A NEW study shows New Zealand is ready to adopt grid computing, according to enterprise software firm Oracle.
Oracle regards the grid as the next logical step in IT evolution and has compiled a global index of progress towards this technology.
Its Grid Index report is based on a study of 1,356 businesses from 19 countries, including 25 from New Zealand, conducted by UK research firm Quocirca.
The report measured attitudes towards grid computing in terms of standardisation, consolidation, expected return on investment, perceived benefits and understanding of the technology.
With an overall Grid Index score of 4.8, New Zealand and Australia are ahead of the global average of 4.41 and placed third in the world in adoption of grid technology, behind South-East Asia and the Nordics. The US had a score of 4.6.
Although North America is slightly ahead of the rest of the world on a wider regional basis, Oracle says Asia-Pacific could soon overtake other regions in adoption of grid technology as it leads on standardisation and consolidation of IT infrastructure.
These are key elements in the progress to grid computing, says Oracle New Zealand country mana-ger Robert Gosling.
In keeping with their counterparts in the region, New Zealand businesses are standardising and consolidating their IT infrastructure faster than bigger markets such as the US, Gosling says.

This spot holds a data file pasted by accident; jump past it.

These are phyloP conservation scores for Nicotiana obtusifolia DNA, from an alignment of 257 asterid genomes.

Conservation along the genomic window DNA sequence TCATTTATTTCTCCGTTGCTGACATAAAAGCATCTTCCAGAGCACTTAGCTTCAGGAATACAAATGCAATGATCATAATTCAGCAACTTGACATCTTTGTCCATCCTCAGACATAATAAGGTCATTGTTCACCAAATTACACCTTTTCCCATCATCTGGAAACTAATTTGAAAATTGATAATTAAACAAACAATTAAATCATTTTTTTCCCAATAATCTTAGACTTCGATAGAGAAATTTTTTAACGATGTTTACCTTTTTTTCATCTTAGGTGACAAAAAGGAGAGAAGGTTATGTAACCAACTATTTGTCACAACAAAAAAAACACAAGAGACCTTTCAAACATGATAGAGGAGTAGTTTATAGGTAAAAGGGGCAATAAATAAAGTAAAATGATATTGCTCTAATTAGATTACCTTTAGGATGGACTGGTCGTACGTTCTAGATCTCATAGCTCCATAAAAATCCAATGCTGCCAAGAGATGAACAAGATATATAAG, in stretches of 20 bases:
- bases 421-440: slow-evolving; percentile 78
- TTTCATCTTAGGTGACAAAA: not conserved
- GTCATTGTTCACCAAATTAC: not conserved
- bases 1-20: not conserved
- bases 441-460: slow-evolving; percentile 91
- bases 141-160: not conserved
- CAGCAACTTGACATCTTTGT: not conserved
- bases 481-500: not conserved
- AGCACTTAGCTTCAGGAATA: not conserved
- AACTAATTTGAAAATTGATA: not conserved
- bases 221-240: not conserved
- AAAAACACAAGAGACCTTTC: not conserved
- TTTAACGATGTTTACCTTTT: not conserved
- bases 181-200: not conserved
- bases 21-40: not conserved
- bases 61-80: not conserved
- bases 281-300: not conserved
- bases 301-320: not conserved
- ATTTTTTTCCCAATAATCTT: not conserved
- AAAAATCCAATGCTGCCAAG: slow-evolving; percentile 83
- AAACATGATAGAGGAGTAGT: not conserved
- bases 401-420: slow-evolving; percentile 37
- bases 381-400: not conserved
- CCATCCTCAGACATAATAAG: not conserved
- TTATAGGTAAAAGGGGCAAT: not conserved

Of the local companies surveyed, 78% have standardised or are standardising their operating systems, 74% their database management systems and 63% their enterprise applications.
This means New Zealand companies are in a good position to move to grid computing, says Gosling.
“We are typically smaller organisations and more adaptable and can standardise and consolidate into a single data centre easier than larger organisations.”
Australia and New Zealand scored fourth highest in demanding a return on investment in six months and third in expecting a return in a year.
“Our organisations are more focused on value and much more conscious of the cost of IT versus the overall cost of their business,” says Gosling. “They are more sensitive around putting in IT projects that have a direct link to business benefit.”
Related to this, the report finds there is a high correlation between organisations that have, or are moving towards, a service-orientated architecture and grid computing.
“Managing service levels is more effective on a grid,” Gosling says.
“The grid is the enabler of utility computing because you are looking at virtualisation of resources that is scalable, residual and secure. The restraint on utility computing commercially has traditionally been around cost, networking and processing. With technologies like grid computing and reduction in telecommunications costs, the commercialisation of true utility computing is becoming more real.”
Gosling says the next stage for grid computing technology is to enter the mainstream.
“It is our fundamental belief that grid computing is the next paradigm shift in computing. It will have as big an impact as the internet.”